Marcus KolgaThe Kremlin’s support for the revanchist glorification of Soviet symbols aims to subvert Canada’s European alliances and turn Canadians against each other, writes Marcus Kolga.

By Marcus Kolga, May 23, 2018.

The past few years have clearly demonstrated that no Western city or country is immune from the subversive effects of the Kremlin’s propaganda machine. Unlike the rest of the world, which commemorates the liberation of Europe from Nazi tyranny on May 8, the Kremlin has chosen to exploit the event for its own political advantage as a morbid revanchist glorification of Soviet power on May 9.

In crypto-Soviet fashion, the Russian embassies and consulates organize parades and ceremonies that deify the Red Army combatants, the KGB and Stalin himself. Young children are dressed in Red Army and KGB uniforms tailored just for their juvenile figures to emulate Stalin’s soldiers. The bizarre vision of children clumsily goose stepping along western streets is made all the more surreal by the cardboard tanks and naval ships they tugged along with them — effigies of Soviet hegemony in a bygone era.

In some Eastern European countries, provocations have accompanied May 9th celebrations, with reports of “thugs” being hired by pro-Putin groups to instigate violence in Ukraine this year.

The Kremlin’s preference for bare-knuckled “soft-power” initiatives seems to have been exported to Canada this year.

In Ottawa, dozens of Soviet flags fluttered along the roadway leading to the Canadian War Museum on May 9, as over 300 neo-Stalinist activists joined the global festivities led by Vladimir Putin, to pray to the piousness of Stalin’s glory.

The festival of Soviet nostalgia might usually be dismissed as naked Kremlin propaganda, contained to a group of neo-Stalinst buffoons. However, according to witnesses, the parade streamed off the street and into the Canadian War Museum and then, allegedly, took a violent turn.

The group gathered in a Second World War dedicated hall and began singing Soviet anthems and waving their Soviet flags. Russian diplomatic staff were apparently in attendance.

At one point, a member of the Ukrainian community took a Ukrainian flag out of his pocket and silently lifted it above his head. According to the gentleman, a number of participants around him violently tackled him and then proceeded to drag him out of the museum.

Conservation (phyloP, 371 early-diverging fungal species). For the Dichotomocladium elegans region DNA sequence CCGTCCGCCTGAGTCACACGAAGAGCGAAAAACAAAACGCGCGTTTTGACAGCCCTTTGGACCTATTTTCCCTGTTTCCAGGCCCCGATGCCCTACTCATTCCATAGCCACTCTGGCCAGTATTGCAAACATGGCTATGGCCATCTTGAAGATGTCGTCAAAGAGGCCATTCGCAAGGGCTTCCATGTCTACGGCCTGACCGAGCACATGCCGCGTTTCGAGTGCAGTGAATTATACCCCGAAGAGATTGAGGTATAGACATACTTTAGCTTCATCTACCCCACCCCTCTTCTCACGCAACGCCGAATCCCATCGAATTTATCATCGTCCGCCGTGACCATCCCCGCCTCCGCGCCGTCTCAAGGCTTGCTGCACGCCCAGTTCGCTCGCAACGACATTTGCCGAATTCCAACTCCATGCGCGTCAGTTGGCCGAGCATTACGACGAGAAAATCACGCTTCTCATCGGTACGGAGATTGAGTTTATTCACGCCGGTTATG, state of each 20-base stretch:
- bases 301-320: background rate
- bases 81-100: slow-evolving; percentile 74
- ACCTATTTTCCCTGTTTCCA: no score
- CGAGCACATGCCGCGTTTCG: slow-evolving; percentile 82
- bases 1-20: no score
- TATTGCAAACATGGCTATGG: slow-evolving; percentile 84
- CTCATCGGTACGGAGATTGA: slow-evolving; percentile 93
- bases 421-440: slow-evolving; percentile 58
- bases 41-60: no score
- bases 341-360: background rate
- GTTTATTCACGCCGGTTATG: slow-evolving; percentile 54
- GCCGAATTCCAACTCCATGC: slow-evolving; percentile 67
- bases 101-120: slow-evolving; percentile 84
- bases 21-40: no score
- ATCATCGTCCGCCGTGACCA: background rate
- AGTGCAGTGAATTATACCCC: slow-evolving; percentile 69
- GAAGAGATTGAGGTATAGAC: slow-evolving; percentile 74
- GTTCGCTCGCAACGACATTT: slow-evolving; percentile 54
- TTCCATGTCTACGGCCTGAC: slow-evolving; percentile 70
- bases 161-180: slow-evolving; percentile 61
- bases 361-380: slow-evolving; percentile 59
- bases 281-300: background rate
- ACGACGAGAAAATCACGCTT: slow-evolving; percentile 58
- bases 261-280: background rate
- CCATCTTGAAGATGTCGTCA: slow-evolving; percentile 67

Spokesmen for the Canadian War Museum have confirmed that a report has been filed with the Ottawa Police regarding an incident that took place on May 9. The Ukrainian community member who was assaulted has also filed reports with both the RCMP and Ottawa Police Service.

The incident marks an extremely worrying new low in the Kremlin’s propaganda activities in Canada, where federal buildings have now been hijacked by pro-Kremlin extremists whose ultimate intent is to marginalize and belittle the experiences of millions of Canadians and their trauma. Worse yet, is the allegation that pro-Putin extremists violently removed a Canadian citizen from a federal Canadian institution in the presence of Russian Embassy staff.

The incident marks an extremely worrying new low in the Kremlin’s propaganda activities in Canada.

Whether the alleged assault represents a violation of rights or a more serious potential diplomatic incident, millions of ordinary Canadians of Central and Eastern European descent are also victimized by such gross acts of insensitivity and hate.

The overt glorification of Soviet symbols and portraits glorifying Stalin reawaken the unspeakable pain and terror that millions of Canadians and their families experienced before they fled the arbitrary arrests, deportation, famine and murder that were hallmarks of Soviet occupation.

The Kremlin’s support for the revanchist glorification of Stalin’s mass murder and repression has a single aim — to subvert Canada’s European alliances and turn Canadians against each other. By actively denying history through blatant falsification and distortion, Putin hopes to delegitimize the histories of millions of Canadians by spreading a manufactured shroud of false doubt. This represents a direct threat to our cohesion as a nation and our society.

While Canadians are free to express themselves as they wish in private, the display of symbols that represent hate or terror must be outlawed from public lands and buildings.

The allegedly violent turn taken by pro-Putin activists at the Canadian War Museum last week, demands that Canadian authorities and government take a closer look at Russian active measures in Canada, not just in the context of elections or cyber terror, but in securing our society and democracy as a whole.

Marcus Kolga is a writer, documentary filmmaker, human rights activist and an expert on foreign disinformation. He is a senior fellow at the Macdonald-Laurier Institute’s Centre for Advancing Canada's Interests Abroad.

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